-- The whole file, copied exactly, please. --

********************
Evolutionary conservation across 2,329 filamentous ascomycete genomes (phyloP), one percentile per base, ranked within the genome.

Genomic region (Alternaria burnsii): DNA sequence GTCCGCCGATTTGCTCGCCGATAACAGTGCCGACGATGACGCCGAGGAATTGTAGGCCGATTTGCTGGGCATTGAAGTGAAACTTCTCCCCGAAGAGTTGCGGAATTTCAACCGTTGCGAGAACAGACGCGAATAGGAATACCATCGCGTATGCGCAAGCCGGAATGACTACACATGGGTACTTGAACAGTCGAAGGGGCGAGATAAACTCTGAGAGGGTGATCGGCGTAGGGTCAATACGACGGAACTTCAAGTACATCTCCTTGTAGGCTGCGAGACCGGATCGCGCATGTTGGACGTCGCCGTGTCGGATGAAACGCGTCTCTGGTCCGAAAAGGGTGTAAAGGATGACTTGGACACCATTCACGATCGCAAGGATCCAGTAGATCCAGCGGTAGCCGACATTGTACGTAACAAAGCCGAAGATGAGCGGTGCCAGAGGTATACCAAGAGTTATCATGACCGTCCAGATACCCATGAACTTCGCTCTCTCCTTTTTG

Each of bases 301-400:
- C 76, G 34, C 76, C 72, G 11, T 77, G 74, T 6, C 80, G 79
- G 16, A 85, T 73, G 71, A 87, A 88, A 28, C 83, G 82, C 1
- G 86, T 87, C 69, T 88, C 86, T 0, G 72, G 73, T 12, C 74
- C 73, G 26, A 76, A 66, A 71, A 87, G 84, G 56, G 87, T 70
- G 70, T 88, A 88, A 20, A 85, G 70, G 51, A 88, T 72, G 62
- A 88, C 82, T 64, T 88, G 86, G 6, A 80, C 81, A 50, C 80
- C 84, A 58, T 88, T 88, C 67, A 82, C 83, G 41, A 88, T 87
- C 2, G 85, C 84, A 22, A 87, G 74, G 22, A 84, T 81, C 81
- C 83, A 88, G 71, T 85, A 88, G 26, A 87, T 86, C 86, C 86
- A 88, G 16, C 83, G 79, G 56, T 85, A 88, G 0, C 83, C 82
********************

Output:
Evolutionary conservation across 2,329 filamentous ascomycete genomes (phyloP), one percentile per base, ranked within the genome.

Genomic region (Alternaria burnsii): DNA sequence GTCCGCCGATTTGCTCGCCGATAACAGTGCCGACGATGACGCCGAGGAATTGTAGGCCGATTTGCTGGGCATTGAAGTGAAACTTCTCCCCGAAGAGTTGCGGAATTTCAACCGTTGCGAGAACAGACGCGAATAGGAATACCATCGCGTATGCGCAAGCCGGAATGACTACACATGGGTACTTGAACAGTCGAAGGGGCGAGATAAACTCTGAGAGGGTGATCGGCGTAGGGTCAATACGACGGAACTTCAAGTACATCTCCTTGTAGGCTGCGAGACCGGATCGCGCATGTTGGACGTCGCCGTGTCGGATGAAACGCGTCTCTGGTCCGAAAAGGGTGTAAAGGATGACTTGGACACCATTCACGATCGCAAGGATCCAGTAGATCCAGCGGTAGCCGACATTGTACGTAACAAAGCCGAAGATGAGCGGTGCCAGAGGTATACCAAGAGTTATCATGACCGTCCAGATACCCATGAACTTCGCTCTCTCCTTTTTG

Each of bases 301-400:
- C 76, G 34, C 76, C 72, G 11, T 77, G 74, T 6, C 80, G 79
- G 16, A 85, T 73, G 71, A 87, A 88, A 28, C 83, G 82, C 1
- G 86, T 87, C 69, T 88, C 86, T 0, G 72, G 73, T 12, C 74
- C 73, G 26, A 76, A 66, A 71, A 87, G 84, G 56, G 87, T 70
- G 70, T 88, A 88, A 20, A 85, G 70, G 51, A 88, T 72, G 62
- A 88, C 82, T 64, T 88, G 86, G 6, A 80, C 81, A 50, C 80
- C 84, A 58, T 88, T 88, C 67, A 82, C 83, G 41, A 88, T 87
- C 2, G 85, C 84, A 22, A 87, G 74, G 22, A 84, T 81, C 81
- C 83, A 88, G 71, T 85, A 88, G 26, A 87, T 86, C 86, C 86
- A 88, G 16, C 83, G 79, G 56, T 85, A 88, G 0, C 83, C 82